Sports

American women win the battle for equal pay

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The U.S. Soccer Federation on Tuesday pledged equal pay for the men’s national soccer team and the women’s team. Twenty-eight stars of the women’s team, the reigning world champion, had filed a class action lawsuit.

They are used to triumph on the lawns but it was on another field that the stars of the American women’s soccer team won a great victory: that of theequal pay. Their federation pledged to pay them at the same level as their male counterparts in an agreement with a group of female players, including star Megan Rapinoe, who had sued.

“US Soccer is committed to paying equal pay from now on for the women’s and men’s national teams in all friendlies and tournaments, including the World Cup,” detail the terms of the agreement between both parties, sent to AFP on Tuesday.

Twenty-eight players from the United States women’s national team, world champions in France in 2019, had filed a class action lawsuit against the discriminatory policy of the American Football Federation.

“When we win, everyone wins,” American soccer star Megan Rapinoe tweeted after the deal was announced.

The agreement must put an end to the lawsuits initiated by this group of players and relates to a total of 24 million dollars (approximately the equivalent in euros), of which 22 million distributed according to a mode proposed by the players of the women’s national team.

“Obviously we can’t go back and erase the injustices we’ve faced, but it shows that it can never happen again,” Megan Rapinoe also said on ABC, hailing “a great day”.

A victory for “for women in general”

Also interviewed on ABC and appearing alongside US Soccer President Cindy Parlow Cone (a former international herself), striker Alex Morgan claimed the deal was a win for all parties.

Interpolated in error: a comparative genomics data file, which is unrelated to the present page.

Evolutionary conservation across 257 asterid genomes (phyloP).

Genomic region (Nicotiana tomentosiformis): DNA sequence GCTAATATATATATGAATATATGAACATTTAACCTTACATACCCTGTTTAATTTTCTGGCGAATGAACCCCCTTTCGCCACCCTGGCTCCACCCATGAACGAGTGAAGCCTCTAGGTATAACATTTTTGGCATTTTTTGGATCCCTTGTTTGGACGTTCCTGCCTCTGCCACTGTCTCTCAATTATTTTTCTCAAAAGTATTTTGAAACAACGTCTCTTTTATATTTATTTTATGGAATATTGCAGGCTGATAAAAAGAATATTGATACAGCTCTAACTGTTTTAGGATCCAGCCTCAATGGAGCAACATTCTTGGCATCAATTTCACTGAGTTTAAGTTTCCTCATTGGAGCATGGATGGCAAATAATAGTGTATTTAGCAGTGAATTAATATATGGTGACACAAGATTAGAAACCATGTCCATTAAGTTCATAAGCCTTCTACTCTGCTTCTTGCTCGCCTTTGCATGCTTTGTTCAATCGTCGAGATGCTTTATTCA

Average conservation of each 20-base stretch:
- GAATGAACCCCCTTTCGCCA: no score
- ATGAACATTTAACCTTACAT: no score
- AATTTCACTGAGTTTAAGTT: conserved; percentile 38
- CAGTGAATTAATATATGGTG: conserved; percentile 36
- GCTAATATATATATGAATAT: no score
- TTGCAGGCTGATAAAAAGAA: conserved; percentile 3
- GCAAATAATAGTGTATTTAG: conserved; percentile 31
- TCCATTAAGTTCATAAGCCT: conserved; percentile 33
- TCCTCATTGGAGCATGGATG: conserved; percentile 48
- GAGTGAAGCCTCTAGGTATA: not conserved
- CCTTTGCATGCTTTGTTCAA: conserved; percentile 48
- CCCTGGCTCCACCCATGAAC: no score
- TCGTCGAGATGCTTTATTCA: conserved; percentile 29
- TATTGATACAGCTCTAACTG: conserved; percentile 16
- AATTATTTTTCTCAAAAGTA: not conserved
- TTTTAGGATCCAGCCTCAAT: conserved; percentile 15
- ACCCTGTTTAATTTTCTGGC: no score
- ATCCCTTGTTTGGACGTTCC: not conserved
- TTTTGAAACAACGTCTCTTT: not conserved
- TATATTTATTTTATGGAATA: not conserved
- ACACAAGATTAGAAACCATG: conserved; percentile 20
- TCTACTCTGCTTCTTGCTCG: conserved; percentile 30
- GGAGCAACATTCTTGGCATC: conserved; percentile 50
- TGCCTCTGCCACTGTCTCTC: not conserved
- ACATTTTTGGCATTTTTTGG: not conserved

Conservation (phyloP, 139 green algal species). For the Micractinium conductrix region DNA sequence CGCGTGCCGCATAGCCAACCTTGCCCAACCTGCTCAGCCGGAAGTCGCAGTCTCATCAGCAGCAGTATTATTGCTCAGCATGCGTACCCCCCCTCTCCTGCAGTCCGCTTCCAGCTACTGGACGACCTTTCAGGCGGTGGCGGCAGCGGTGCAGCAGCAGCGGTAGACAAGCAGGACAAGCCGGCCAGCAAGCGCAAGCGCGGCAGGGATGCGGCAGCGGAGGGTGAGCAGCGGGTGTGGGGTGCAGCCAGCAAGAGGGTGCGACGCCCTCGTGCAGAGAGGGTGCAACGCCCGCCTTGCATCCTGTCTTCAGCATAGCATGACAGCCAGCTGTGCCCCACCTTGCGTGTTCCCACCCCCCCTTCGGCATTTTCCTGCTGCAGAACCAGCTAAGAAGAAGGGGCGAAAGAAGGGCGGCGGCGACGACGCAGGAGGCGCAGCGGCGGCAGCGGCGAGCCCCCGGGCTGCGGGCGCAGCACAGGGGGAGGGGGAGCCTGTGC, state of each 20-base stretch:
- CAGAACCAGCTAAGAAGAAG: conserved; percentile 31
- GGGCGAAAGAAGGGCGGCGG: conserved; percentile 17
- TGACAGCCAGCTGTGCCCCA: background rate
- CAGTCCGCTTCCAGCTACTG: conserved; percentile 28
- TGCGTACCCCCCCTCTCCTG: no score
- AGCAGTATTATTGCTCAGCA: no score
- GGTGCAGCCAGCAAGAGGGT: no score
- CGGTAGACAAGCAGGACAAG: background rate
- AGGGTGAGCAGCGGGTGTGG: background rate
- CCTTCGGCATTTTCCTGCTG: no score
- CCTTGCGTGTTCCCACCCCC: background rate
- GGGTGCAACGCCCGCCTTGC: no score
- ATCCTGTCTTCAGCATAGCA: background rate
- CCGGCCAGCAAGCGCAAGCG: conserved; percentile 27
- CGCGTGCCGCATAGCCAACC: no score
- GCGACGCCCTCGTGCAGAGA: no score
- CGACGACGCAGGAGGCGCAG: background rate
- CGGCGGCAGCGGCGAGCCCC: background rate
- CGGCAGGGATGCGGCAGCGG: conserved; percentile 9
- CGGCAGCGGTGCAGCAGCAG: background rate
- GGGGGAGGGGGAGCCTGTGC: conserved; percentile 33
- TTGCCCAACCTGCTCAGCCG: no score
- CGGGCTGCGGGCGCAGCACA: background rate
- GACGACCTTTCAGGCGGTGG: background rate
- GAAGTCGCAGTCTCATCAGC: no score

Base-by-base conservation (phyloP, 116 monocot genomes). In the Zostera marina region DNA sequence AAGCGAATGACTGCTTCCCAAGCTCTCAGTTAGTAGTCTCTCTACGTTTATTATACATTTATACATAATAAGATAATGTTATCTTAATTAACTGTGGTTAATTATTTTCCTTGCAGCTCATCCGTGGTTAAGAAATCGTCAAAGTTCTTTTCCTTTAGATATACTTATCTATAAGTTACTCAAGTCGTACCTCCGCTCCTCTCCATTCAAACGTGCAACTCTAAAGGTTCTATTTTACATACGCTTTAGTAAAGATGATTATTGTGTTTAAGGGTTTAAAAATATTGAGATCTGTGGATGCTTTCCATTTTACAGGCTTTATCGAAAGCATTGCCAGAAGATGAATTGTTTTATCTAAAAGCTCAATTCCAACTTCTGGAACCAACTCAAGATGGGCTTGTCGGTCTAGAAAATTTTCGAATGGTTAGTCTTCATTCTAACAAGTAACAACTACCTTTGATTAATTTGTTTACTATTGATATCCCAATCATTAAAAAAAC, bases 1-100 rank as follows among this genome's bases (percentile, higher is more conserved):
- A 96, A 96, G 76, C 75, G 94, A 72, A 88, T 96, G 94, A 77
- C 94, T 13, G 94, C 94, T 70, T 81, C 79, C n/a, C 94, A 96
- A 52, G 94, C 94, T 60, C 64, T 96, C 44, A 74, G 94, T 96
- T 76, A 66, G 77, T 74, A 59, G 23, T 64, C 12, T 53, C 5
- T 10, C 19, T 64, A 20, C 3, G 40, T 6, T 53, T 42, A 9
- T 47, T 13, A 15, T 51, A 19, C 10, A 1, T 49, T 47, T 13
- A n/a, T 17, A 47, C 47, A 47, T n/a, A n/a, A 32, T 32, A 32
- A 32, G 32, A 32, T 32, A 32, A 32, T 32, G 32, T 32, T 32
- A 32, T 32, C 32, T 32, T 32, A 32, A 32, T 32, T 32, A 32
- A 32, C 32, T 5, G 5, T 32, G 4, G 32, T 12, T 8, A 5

“It’s a monumental step forward that makes us feel valued, respected, and repairs our relationship with US Soccer,” said the 190-cap player. “I don’t just see this as a win for our team or women’s sport, but for women in general.”

In France, the captain of the Blues Wendie Renard judged that the United States was “a lot ahead” on the question of equal pay in football, obtained by American players.

“We know that American football is way ahead of European football. ‘Soccer’ is the No. 1 sport, there is no comparison. Today, they have titles, a record, so they can afford to have this fight with their federation”, reacted the defender of Lyon in a press conference after the victory of the Blue against the Netherlands in the Tournoi de France. “Because when you win, you have more power to ask for things.”

“Above all, it is not equal pay that is interesting. It is already the structures in the clubs, the daily life”, continued the captain of the Blue, who do not have a major title to their honors.

The application of the terms of the agreement will depend on the ratification of a collective agreement between the players of the national team and the federation. Once this collective agreement is ratified and the agreement approved by a court, the lawsuits will be extinguished.

US Soccer President Cindy Parlow Cone said in September she hoped to “harmonize” World Cup bonuses for the US men’s and women’s teams, in order to settle the dispute between the body and the national team players.

The question of these bonuses was an important part of the lawsuit brought by the American women’s team in 2019, and notably brought by Megan Rapinoe, accusing the federation of “stubbornly refusing” to pay its players fairly.

FIFA, for example, granted a bonus of more than 32 million euros to France during its planetary success in 2018 among men, while only 3.4 million euros were paid to the Americans during their world title. of 2019. And the American players, eliminated in the round of 16 in 2014, had received 4.5 million euros while their female counterparts had only received 1.45 million for winning their competition.

With four World Cup victories and as many Olympic gold medals, the United States Women’s National Soccer Team is the most successful in women’s sports history.

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